It used to be a principle of UK law that we were free to leave our estates on our deaths to anyone we chose.
However, legislation passed in 1975 changed things dramatically. Now an individual can claim that a deceased’s will, or failure to make a Will meaning the deceased died intestate, does not leave them with reasonable financial provision.
Who can claim under the Inheritance Act?
Not everyone can make a claim. You must be an ‘entitled’ applicant under the Inheritance Act.
There are six categories of ‘entitled’ claimant against the deceased’s estate. These are:
- the surviving spouse or civil partner of the deceased;
- a former spouse or civil partner of the deceased (who has not subsequently married or entered into a civil partnership);
- a person with whom the deceased had lived for the two years prior to death as spouse or civil partner;
- a child of the deceased;
- any person who was treated by the deceased as a child of the family;
- any other person who immediately before the death was being maintained wholly or partly by the deceased (i.e. a dependant).
What will the court consider?
The court will consider three questions when presented with a claim:
- Does the Will or intestacy provision make reasonable financial provision for the applicant?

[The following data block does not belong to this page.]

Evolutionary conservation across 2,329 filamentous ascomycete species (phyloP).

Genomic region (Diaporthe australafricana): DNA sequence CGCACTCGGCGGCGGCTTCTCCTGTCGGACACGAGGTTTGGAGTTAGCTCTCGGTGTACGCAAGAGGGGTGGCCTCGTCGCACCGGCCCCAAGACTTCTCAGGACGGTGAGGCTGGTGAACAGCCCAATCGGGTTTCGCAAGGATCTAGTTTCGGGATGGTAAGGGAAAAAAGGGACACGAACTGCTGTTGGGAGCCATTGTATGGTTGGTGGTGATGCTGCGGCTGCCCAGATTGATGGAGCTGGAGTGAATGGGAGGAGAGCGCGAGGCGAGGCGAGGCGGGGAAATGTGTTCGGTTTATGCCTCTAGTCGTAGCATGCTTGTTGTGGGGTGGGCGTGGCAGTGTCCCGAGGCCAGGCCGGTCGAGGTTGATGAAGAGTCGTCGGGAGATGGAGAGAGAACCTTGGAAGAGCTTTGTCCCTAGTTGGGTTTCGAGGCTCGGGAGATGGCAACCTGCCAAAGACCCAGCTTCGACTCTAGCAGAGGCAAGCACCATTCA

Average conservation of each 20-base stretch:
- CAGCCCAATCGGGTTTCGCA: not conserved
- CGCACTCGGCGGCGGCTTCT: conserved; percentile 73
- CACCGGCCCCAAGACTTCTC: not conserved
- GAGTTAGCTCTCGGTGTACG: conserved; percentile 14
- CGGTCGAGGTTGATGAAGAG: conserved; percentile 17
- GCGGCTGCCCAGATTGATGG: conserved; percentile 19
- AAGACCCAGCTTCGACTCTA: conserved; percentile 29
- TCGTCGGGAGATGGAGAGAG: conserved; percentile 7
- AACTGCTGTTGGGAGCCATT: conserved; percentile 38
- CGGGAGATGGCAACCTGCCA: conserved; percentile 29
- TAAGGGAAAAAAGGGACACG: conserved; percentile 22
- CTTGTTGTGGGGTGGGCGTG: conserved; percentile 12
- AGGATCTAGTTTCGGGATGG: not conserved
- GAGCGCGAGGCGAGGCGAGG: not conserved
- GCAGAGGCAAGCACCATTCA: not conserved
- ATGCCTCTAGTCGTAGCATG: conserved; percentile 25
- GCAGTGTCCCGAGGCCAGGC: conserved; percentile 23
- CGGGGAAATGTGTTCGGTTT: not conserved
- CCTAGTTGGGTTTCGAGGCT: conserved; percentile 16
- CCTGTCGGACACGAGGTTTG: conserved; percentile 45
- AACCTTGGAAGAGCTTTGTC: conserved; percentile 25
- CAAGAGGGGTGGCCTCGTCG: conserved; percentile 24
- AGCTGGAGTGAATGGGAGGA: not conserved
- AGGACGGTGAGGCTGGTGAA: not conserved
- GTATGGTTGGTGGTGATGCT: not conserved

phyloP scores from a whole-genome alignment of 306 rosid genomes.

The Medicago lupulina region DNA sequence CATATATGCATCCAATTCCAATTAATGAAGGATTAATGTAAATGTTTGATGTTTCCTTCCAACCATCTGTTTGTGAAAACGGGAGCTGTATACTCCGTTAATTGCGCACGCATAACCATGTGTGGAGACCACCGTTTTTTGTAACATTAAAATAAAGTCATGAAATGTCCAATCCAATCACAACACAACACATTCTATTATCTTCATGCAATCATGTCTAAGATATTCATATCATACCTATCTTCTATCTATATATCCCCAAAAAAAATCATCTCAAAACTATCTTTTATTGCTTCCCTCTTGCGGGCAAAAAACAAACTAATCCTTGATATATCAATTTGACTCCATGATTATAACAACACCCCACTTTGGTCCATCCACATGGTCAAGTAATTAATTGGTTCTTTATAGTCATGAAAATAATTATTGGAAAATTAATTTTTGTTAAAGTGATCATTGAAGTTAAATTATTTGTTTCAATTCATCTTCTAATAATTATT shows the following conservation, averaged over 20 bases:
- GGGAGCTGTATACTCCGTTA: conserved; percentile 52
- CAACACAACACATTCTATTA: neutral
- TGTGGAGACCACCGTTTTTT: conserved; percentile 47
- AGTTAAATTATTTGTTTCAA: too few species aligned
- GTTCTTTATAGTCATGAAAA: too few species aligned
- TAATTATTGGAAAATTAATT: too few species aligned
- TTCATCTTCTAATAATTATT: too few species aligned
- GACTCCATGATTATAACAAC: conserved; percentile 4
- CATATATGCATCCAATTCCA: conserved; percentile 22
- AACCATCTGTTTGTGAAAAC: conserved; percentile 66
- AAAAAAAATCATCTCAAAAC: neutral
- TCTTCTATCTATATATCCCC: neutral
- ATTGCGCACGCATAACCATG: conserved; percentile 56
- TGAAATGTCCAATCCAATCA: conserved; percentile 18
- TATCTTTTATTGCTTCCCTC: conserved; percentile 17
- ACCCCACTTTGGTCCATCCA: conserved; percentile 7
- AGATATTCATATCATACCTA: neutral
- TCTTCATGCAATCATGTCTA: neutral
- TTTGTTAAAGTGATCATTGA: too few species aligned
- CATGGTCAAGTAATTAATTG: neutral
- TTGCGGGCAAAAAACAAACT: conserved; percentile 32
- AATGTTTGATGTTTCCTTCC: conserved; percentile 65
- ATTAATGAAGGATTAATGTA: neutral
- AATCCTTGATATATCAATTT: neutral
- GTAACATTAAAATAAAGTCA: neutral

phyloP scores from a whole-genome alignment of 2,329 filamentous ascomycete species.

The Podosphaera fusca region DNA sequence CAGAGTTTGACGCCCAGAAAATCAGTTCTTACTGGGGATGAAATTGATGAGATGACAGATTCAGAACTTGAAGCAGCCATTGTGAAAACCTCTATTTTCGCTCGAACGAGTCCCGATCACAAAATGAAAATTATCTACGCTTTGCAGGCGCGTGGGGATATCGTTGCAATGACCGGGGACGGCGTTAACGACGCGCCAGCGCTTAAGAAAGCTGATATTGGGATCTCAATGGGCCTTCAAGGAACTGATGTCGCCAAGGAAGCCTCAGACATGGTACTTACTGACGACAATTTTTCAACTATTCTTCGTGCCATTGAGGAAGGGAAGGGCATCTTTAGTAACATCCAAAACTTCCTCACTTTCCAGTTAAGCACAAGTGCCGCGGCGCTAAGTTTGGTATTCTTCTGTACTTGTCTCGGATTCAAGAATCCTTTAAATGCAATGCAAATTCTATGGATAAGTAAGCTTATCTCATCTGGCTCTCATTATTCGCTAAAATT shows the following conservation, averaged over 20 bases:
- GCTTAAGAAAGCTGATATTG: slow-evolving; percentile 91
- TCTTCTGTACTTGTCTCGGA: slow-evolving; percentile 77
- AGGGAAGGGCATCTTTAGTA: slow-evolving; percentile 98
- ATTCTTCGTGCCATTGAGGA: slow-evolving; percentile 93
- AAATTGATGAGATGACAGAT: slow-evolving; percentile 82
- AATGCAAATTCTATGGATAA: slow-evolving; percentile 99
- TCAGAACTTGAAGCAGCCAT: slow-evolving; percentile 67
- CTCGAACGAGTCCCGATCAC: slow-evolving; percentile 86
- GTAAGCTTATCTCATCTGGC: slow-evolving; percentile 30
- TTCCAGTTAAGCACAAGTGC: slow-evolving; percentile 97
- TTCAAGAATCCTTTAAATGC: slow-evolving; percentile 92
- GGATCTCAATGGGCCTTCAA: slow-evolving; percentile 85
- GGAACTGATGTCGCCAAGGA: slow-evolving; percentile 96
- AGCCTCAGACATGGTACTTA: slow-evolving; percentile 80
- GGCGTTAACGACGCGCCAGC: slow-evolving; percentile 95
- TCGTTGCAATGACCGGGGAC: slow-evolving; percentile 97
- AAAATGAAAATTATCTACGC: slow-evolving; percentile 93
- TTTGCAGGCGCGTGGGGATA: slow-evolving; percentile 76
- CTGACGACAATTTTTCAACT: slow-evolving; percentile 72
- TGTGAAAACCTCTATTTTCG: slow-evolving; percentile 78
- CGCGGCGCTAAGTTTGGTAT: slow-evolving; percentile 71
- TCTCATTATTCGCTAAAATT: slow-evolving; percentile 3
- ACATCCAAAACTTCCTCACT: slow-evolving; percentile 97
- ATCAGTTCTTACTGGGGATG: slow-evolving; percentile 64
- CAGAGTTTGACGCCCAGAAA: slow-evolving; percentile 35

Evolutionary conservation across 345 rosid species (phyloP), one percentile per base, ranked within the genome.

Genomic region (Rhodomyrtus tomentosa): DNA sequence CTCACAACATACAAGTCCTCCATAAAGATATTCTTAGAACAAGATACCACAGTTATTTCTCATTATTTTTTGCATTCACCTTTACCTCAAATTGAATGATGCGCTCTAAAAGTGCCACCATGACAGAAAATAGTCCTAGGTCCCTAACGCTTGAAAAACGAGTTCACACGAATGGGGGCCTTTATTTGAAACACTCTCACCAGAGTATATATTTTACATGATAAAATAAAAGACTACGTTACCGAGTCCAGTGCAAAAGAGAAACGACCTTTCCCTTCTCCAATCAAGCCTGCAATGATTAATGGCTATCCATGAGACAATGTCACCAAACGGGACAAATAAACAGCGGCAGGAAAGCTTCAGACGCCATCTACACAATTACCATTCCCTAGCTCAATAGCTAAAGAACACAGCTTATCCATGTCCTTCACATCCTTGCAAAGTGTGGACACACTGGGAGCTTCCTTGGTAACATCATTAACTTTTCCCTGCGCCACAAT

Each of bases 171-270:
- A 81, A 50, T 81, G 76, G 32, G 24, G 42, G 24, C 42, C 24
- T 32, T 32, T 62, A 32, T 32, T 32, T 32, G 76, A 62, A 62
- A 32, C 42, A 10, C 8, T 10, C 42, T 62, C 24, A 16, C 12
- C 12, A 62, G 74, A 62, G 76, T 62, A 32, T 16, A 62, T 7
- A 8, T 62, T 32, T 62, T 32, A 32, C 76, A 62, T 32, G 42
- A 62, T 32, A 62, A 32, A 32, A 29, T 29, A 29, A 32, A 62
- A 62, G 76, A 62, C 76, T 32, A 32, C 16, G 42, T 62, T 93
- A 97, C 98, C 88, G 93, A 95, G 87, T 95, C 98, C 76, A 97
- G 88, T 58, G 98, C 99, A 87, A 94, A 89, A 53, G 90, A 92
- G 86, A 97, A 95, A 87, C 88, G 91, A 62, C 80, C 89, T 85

- If not, should the court intervene and award further provision from the estate?
- If so, what type of provision is appropriate?
The question of ‘reasonable financial provision’ depends on various factors. For most, the provision from the deceased’s estate will need to be what’s necessary for their maintenance.
For a spouse or civil partner, the standard of ‘reasonable financial provision’ is based on all circumstances and what is ‘reasonable’ for them to receive. There is no requirement that their provision is solely for maintenance.
What is reasonable in all the circumstances will depend on many different things, but the Inheritance Act specifies certain factors courts must consider:
- Current and future financial resources and needs of the applicant and beneficiaries of the estate;
- Any obligations and responsibilities which the deceased had towards the applicant and beneficiaries;
- The size and nature of the estate;
- Any physical or mental disability of the applicant or any beneficiary
- Any other matter, including conduct of the Claimant.
Where an applicant is a spouse/civil partner, the court will also consider the applicant’s age, the length of the marriage and the applicant’s contributions to the welfare of the deceased’s home and family.
Sometimes we see Wills where there is a clause in the Will which tries to make anyone bringing a claim forfeit any legacy they had been given. However, this is not usually be binding on the court.
If you have any concerns regarding a Will, whether it appears not to make proper provision or if you have simply have concerns regarding the preparation and execution of the Will, please contact Christopher Seddon, who is the head of our Private Client Team, for guidance and an initial free telephone consultation.
Telephone: 01483 796008